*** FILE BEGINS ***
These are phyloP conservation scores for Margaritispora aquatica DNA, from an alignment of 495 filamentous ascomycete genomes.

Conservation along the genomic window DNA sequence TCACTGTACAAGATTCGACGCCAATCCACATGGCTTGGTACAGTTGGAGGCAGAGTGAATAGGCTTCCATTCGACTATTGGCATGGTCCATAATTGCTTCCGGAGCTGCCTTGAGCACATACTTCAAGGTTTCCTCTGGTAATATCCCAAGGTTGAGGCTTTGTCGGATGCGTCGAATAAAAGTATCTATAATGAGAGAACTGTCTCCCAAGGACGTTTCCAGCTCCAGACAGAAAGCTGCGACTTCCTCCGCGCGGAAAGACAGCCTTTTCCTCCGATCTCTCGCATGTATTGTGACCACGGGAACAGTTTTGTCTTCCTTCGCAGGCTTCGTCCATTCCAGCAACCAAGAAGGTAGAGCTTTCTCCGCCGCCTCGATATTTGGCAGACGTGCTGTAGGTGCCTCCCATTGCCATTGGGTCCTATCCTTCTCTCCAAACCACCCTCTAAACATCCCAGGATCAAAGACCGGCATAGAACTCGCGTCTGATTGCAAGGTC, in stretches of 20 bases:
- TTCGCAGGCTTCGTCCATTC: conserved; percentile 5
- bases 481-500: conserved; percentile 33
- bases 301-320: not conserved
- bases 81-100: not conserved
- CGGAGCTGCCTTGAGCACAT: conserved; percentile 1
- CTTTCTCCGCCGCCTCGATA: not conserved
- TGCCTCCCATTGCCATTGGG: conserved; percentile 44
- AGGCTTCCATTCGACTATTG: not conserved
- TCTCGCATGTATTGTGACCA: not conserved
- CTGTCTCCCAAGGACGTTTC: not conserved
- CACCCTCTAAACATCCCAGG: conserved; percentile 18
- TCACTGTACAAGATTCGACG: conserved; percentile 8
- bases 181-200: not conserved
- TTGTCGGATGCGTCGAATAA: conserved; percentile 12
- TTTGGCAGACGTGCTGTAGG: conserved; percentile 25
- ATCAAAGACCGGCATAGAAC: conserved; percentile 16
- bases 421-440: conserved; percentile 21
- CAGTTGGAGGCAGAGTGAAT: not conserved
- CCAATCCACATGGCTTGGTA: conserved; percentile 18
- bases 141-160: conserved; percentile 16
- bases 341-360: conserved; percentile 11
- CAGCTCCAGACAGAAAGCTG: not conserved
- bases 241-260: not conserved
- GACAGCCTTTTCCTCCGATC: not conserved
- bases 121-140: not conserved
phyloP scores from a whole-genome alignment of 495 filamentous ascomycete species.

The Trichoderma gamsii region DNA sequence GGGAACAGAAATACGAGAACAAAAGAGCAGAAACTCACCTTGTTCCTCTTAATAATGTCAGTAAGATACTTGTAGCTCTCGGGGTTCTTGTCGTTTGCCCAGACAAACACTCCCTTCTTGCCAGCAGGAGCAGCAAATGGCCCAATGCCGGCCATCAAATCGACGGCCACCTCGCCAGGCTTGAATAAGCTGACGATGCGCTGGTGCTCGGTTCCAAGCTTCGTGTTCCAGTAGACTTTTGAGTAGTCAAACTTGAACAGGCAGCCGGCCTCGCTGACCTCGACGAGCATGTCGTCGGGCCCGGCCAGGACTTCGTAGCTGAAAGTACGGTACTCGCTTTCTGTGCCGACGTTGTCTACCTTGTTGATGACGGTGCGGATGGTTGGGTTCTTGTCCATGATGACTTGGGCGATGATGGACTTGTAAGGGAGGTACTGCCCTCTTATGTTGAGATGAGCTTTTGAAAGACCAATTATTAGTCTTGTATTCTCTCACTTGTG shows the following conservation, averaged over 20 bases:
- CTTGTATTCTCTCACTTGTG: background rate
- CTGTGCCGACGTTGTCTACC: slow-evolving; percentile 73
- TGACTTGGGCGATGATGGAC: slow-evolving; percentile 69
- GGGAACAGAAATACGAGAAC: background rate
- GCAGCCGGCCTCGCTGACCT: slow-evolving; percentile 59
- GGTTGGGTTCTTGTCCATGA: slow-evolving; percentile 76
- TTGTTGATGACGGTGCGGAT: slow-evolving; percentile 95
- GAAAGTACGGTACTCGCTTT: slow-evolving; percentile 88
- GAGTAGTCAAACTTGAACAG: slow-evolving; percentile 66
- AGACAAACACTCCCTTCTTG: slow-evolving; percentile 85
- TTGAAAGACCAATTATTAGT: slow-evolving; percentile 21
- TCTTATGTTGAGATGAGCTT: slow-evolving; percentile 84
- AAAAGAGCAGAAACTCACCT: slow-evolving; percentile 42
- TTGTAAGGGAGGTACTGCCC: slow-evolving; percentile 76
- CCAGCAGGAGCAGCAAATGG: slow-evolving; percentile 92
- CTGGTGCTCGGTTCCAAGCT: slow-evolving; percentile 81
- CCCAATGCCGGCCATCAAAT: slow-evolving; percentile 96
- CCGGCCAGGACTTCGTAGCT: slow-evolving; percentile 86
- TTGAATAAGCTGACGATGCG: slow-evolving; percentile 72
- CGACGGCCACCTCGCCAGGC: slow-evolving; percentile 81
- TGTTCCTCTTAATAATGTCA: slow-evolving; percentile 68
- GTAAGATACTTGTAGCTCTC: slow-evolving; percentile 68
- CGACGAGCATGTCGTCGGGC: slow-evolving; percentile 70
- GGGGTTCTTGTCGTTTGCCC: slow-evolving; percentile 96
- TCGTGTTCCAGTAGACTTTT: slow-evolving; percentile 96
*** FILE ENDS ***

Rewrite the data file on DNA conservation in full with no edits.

These are phyloP conservation scores for Margaritispora aquatica DNA, from an alignment of 495 filamentous ascomycete genomes.

Conservation along the genomic window DNA sequence TCACTGTACAAGATTCGACGCCAATCCACATGGCTTGGTACAGTTGGAGGCAGAGTGAATAGGCTTCCATTCGACTATTGGCATGGTCCATAATTGCTTCCGGAGCTGCCTTGAGCACATACTTCAAGGTTTCCTCTGGTAATATCCCAAGGTTGAGGCTTTGTCGGATGCGTCGAATAAAAGTATCTATAATGAGAGAACTGTCTCCCAAGGACGTTTCCAGCTCCAGACAGAAAGCTGCGACTTCCTCCGCGCGGAAAGACAGCCTTTTCCTCCGATCTCTCGCATGTATTGTGACCACGGGAACAGTTTTGTCTTCCTTCGCAGGCTTCGTCCATTCCAGCAACCAAGAAGGTAGAGCTTTCTCCGCCGCCTCGATATTTGGCAGACGTGCTGTAGGTGCCTCCCATTGCCATTGGGTCCTATCCTTCTCTCCAAACCACCCTCTAAACATCCCAGGATCAAAGACCGGCATAGAACTCGCGTCTGATTGCAAGGTC, in stretches of 20 bases:
- TTCGCAGGCTTCGTCCATTC: conserved; percentile 5
- bases 481-500: conserved; percentile 33
- bases 301-320: not conserved
- bases 81-100: not conserved
- CGGAGCTGCCTTGAGCACAT: conserved; percentile 1
- CTTTCTCCGCCGCCTCGATA: not conserved
- TGCCTCCCATTGCCATTGGG: conserved; percentile 44
- AGGCTTCCATTCGACTATTG: not conserved
- TCTCGCATGTATTGTGACCA: not conserved
- CTGTCTCCCAAGGACGTTTC: not conserved
- CACCCTCTAAACATCCCAGG: conserved; percentile 18
- TCACTGTACAAGATTCGACG: conserved; percentile 8
- bases 181-200: not conserved
- TTGTCGGATGCGTCGAATAA: conserved; percentile 12
- TTTGGCAGACGTGCTGTAGG: conserved; percentile 25
- ATCAAAGACCGGCATAGAAC: conserved; percentile 16
- bases 421-440: conserved; percentile 21
- CAGTTGGAGGCAGAGTGAAT: not conserved
- CCAATCCACATGGCTTGGTA: conserved; percentile 18
- bases 141-160: conserved; percentile 16
- bases 341-360: conserved; percentile 11
- CAGCTCCAGACAGAAAGCTG: not conserved
- bases 241-260: not conserved
- GACAGCCTTTTCCTCCGATC: not conserved
- bases 121-140: not conserved
phyloP scores from a whole-genome alignment of 495 filamentous ascomycete species.

The Trichoderma gamsii region DNA sequence GGGAACAGAAATACGAGAACAAAAGAGCAGAAACTCACCTTGTTCCTCTTAATAATGTCAGTAAGATACTTGTAGCTCTCGGGGTTCTTGTCGTTTGCCCAGACAAACACTCCCTTCTTGCCAGCAGGAGCAGCAAATGGCCCAATGCCGGCCATCAAATCGACGGCCACCTCGCCAGGCTTGAATAAGCTGACGATGCGCTGGTGCTCGGTTCCAAGCTTCGTGTTCCAGTAGACTTTTGAGTAGTCAAACTTGAACAGGCAGCCGGCCTCGCTGACCTCGACGAGCATGTCGTCGGGCCCGGCCAGGACTTCGTAGCTGAAAGTACGGTACTCGCTTTCTGTGCCGACGTTGTCTACCTTGTTGATGACGGTGCGGATGGTTGGGTTCTTGTCCATGATGACTTGGGCGATGATGGACTTGTAAGGGAGGTACTGCCCTCTTATGTTGAGATGAGCTTTTGAAAGACCAATTATTAGTCTTGTATTCTCTCACTTGTG shows the following conservation, averaged over 20 bases:
- CTTGTATTCTCTCACTTGTG: background rate
- CTGTGCCGACGTTGTCTACC: slow-evolving; percentile 73
- TGACTTGGGCGATGATGGAC: slow-evolving; percentile 69
- GGGAACAGAAATACGAGAAC: background rate
- GCAGCCGGCCTCGCTGACCT: slow-evolving; percentile 59
- GGTTGGGTTCTTGTCCATGA: slow-evolving; percentile 76
- TTGTTGATGACGGTGCGGAT: slow-evolving; percentile 95
- GAAAGTACGGTACTCGCTTT: slow-evolving; percentile 88
- GAGTAGTCAAACTTGAACAG: slow-evolving; percentile 66
- AGACAAACACTCCCTTCTTG: slow-evolving; percentile 85
- TTGAAAGACCAATTATTAGT: slow-evolving; percentile 21
- TCTTATGTTGAGATGAGCTT: slow-evolving; percentile 84
- AAAAGAGCAGAAACTCACCT: slow-evolving; percentile 42
- TTGTAAGGGAGGTACTGCCC: slow-evolving; percentile 76
- CCAGCAGGAGCAGCAAATGG: slow-evolving; percentile 92
- CTGGTGCTCGGTTCCAAGCT: slow-evolving; percentile 81
- CCCAATGCCGGCCATCAAAT: slow-evolving; percentile 96
- CCGGCCAGGACTTCGTAGCT: slow-evolving; percentile 86
- TTGAATAAGCTGACGATGCG: slow-evolving; percentile 72
- CGACGGCCACCTCGCCAGGC: slow-evolving; percentile 81
- TGTTCCTCTTAATAATGTCA: slow-evolving; percentile 68
- GTAAGATACTTGTAGCTCTC: slow-evolving; percentile 68
- CGACGAGCATGTCGTCGGGC: slow-evolving; percentile 70
- GGGGTTCTTGTCGTTTGCCC: slow-evolving; percentile 96
- TCGTGTTCCAGTAGACTTTT: slow-evolving; percentile 96